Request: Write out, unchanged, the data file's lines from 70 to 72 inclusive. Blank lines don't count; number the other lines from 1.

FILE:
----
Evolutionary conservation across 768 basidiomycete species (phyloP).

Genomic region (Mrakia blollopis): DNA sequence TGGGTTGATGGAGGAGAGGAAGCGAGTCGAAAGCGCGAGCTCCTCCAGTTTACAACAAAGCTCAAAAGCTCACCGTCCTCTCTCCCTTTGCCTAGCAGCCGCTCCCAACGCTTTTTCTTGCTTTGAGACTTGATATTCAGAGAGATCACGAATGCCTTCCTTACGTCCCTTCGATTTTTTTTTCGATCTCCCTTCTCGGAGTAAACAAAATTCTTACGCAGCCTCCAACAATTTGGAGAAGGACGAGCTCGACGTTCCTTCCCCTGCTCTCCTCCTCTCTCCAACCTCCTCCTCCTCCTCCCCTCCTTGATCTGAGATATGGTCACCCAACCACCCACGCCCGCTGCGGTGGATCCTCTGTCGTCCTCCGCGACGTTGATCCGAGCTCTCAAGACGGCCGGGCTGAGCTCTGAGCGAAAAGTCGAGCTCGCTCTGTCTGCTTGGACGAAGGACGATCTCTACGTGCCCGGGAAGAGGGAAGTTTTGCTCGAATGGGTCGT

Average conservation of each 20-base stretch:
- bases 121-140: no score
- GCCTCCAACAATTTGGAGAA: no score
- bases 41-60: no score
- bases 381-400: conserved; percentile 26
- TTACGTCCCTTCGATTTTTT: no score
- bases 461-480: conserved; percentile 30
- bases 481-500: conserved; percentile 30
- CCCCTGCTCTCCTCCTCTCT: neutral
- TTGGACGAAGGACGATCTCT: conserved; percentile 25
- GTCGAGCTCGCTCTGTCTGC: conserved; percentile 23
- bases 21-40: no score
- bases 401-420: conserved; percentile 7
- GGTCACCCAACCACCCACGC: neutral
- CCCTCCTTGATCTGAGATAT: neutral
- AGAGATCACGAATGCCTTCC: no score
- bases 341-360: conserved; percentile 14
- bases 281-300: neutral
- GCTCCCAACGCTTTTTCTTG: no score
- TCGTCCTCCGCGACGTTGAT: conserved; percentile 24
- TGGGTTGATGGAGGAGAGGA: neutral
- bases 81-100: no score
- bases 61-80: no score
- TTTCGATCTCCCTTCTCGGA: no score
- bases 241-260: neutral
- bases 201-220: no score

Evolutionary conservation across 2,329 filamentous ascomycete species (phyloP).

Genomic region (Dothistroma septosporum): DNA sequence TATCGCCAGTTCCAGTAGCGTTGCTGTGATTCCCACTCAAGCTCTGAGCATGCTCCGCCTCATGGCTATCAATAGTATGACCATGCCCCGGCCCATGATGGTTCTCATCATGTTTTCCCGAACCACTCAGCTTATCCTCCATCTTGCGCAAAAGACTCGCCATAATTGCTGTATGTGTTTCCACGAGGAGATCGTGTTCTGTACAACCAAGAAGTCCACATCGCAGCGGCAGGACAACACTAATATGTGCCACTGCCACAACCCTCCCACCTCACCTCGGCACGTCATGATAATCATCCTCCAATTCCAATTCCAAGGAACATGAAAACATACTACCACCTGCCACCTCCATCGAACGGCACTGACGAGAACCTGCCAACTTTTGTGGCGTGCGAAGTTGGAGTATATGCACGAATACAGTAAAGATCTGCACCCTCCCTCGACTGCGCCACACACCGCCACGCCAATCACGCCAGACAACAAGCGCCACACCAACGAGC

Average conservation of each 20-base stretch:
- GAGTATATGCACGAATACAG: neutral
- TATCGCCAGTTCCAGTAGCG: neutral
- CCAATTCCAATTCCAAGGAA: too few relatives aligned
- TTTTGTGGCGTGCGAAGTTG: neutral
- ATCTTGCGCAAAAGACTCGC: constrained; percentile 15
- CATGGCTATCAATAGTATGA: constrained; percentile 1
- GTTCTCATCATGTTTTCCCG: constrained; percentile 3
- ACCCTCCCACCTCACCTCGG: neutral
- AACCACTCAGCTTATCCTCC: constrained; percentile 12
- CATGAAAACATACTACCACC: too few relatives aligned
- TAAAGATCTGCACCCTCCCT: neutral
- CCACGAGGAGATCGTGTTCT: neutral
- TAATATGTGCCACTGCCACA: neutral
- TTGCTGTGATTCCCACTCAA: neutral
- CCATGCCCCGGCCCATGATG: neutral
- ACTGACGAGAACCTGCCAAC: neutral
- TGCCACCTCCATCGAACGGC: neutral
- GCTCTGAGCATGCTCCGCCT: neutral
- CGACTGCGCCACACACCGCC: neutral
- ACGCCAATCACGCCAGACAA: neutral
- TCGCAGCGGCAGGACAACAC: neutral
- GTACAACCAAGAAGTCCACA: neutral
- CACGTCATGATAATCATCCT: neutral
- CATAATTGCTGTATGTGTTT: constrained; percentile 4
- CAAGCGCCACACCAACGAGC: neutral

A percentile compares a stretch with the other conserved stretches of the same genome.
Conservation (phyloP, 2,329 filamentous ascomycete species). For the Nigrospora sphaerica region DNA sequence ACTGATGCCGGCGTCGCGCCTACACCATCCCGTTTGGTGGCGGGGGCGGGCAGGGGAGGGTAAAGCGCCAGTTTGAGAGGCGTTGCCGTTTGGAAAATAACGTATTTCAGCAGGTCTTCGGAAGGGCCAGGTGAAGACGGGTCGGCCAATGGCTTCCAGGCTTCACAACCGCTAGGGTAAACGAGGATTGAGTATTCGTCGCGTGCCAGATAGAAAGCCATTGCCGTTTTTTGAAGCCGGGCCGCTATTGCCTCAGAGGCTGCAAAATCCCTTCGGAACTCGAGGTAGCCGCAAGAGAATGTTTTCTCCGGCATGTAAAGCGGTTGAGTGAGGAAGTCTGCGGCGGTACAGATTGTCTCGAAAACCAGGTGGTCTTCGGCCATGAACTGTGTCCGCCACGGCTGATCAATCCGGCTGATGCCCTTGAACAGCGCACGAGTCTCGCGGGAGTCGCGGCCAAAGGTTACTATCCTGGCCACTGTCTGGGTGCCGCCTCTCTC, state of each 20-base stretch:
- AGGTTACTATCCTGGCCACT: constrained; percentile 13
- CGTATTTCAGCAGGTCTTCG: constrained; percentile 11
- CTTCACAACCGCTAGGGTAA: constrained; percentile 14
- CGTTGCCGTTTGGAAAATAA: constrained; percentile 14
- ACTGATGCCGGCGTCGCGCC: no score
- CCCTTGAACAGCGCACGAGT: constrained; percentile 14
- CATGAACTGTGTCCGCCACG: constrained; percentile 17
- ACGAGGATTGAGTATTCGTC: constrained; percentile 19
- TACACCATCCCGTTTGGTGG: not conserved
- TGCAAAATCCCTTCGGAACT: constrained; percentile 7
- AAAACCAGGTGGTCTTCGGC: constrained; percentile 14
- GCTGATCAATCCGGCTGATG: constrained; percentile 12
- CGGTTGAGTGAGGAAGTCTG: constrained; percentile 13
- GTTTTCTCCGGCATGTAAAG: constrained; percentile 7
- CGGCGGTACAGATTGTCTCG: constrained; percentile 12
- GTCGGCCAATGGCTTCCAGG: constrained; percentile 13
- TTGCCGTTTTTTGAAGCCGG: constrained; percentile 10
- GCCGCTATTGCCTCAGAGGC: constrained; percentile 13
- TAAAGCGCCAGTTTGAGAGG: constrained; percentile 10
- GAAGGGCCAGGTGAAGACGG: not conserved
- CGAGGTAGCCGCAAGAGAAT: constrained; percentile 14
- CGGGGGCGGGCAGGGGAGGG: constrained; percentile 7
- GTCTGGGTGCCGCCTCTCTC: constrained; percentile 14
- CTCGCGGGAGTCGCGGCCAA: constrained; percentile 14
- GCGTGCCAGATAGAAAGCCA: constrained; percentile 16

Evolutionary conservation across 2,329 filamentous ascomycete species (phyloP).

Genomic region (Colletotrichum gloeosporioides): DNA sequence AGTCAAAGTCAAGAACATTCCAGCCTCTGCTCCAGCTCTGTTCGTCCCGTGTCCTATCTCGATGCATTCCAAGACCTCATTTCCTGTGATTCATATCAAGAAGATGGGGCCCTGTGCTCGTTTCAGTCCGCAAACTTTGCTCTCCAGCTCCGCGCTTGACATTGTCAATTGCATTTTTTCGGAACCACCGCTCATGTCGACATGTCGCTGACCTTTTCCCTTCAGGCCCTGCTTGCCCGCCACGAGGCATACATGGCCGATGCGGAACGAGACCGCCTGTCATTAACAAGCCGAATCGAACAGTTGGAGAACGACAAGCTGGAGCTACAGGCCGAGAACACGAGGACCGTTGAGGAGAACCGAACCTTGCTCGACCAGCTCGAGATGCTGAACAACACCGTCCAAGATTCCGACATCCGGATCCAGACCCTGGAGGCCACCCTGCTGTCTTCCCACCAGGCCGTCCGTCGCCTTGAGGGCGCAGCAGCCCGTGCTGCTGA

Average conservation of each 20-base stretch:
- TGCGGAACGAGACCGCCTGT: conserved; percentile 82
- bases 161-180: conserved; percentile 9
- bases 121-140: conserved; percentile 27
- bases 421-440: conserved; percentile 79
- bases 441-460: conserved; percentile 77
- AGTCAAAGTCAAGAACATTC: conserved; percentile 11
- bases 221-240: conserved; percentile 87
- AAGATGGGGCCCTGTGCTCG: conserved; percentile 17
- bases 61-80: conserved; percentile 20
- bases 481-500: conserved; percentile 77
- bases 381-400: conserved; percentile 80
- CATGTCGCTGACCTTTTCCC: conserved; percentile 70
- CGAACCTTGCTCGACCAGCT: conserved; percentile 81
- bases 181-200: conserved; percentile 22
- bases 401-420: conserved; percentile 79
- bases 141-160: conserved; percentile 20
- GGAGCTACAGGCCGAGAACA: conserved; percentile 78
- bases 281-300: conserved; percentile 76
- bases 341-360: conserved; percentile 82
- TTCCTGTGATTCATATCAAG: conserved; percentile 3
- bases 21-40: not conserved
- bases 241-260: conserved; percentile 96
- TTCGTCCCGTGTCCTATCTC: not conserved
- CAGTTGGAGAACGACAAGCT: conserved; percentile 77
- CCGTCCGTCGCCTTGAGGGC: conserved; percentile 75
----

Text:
- GCTGATCAATCCGGCTGATG: constrained; percentile 12
- CGGTTGAGTGAGGAAGTCTG: constrained; percentile 13
- GTTTTCTCCGGCATGTAAAG: constrained; percentile 7